The lure of the unknown


From Contributor Susan Kasimer

On May 27, 2001, I found my love for open water swimming. I've been a pool swimmer all my life, but ready for a new experience. By the age of 19, I was qualified for US Masters swimming events and was intrigued by an annual lake swim in Reston, VA that my father ("Daddy-o"), his teammates, and my sister (Lauren) had participated in for years. How about swimming two miles with no lane lines, following black lines on the bottom, or even knowing how deep the water is?

The course that year was a "cable swim" in which a half-mile heavy-duty rope connected by various floats swam up one side of the cable and the other, repeating a total of two miles. I was previously briefed on the concept of "seeing" while swimming in open water (because you can't see where you are going due to underwater visibility), which involves lifting your eyes out of the water to make sure that you are still on the water are right way.

I remember feeling a little nervous that morning, mostly because I didn't know what to expect from an open water race. When I arrived at Lake Audubon, I met friendly people and a relaxed atmosphere that calmed my nerves. When it came time for my heat to come, we entered water that was much colder than most pools I'd been in recently. Our race began and we soon swam to the other end of the lake. I tried to stay as close to the course line as possible, which often resulted in my hand hitting the cable and floating (not a good thing). But despite the bruises on the back of my hand, I really enjoyed myself. The dark water didn't scare me (like many others), and I felt free from the constraints of walls and lane lines (except for the silly cable that kept getting in my way). This was far more exciting when I was used to the excitement of the pool competition. The unknown of swimming in open water and its murky water felt more like a friend than a stranger.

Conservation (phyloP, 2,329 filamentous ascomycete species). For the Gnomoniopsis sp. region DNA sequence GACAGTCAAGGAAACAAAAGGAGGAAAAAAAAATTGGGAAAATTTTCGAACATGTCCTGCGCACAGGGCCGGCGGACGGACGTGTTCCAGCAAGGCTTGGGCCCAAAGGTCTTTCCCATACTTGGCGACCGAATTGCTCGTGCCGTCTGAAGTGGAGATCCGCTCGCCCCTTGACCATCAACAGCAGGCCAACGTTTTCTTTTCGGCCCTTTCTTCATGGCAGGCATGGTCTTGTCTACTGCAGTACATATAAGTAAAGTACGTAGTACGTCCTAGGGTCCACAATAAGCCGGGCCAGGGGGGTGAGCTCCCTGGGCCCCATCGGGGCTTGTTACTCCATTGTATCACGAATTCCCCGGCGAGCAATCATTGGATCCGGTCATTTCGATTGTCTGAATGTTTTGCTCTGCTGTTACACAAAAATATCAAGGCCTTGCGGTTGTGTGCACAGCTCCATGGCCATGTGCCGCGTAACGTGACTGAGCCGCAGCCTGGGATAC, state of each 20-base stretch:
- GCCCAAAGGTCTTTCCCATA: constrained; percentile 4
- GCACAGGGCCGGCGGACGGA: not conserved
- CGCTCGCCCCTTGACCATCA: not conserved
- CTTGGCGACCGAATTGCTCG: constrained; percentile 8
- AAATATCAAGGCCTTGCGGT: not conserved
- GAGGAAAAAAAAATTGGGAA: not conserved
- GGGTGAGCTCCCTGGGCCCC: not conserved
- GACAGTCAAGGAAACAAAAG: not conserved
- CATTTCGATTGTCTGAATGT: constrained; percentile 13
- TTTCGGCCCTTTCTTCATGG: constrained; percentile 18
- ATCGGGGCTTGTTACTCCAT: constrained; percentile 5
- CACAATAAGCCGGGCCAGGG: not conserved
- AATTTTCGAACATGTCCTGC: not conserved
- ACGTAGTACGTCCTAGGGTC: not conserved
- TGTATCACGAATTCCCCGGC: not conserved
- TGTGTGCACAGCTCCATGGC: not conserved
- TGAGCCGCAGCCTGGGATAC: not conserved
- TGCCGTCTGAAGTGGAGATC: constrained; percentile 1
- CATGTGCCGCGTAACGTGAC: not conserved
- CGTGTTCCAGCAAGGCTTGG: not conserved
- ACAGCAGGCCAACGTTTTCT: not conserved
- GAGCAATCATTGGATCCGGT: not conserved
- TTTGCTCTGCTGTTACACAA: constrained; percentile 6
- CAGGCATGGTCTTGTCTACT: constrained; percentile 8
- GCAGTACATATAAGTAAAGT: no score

I ended up taking first place in the women age group between 19 and 24, which was pretty exciting, especially because I received a neat piece of glass that was etched with the name of the breed and a picture of two dolphins. The icing on the cake was a second piece of glass won by the Mixed 19+ season of my Daddy-o, Lauren and me!

I left that day feeling pretty complete. I wanted more of what open water swimming had to offer. I didn't know how important open water would be for my future wellbeing and my psyche. Stay tuned…


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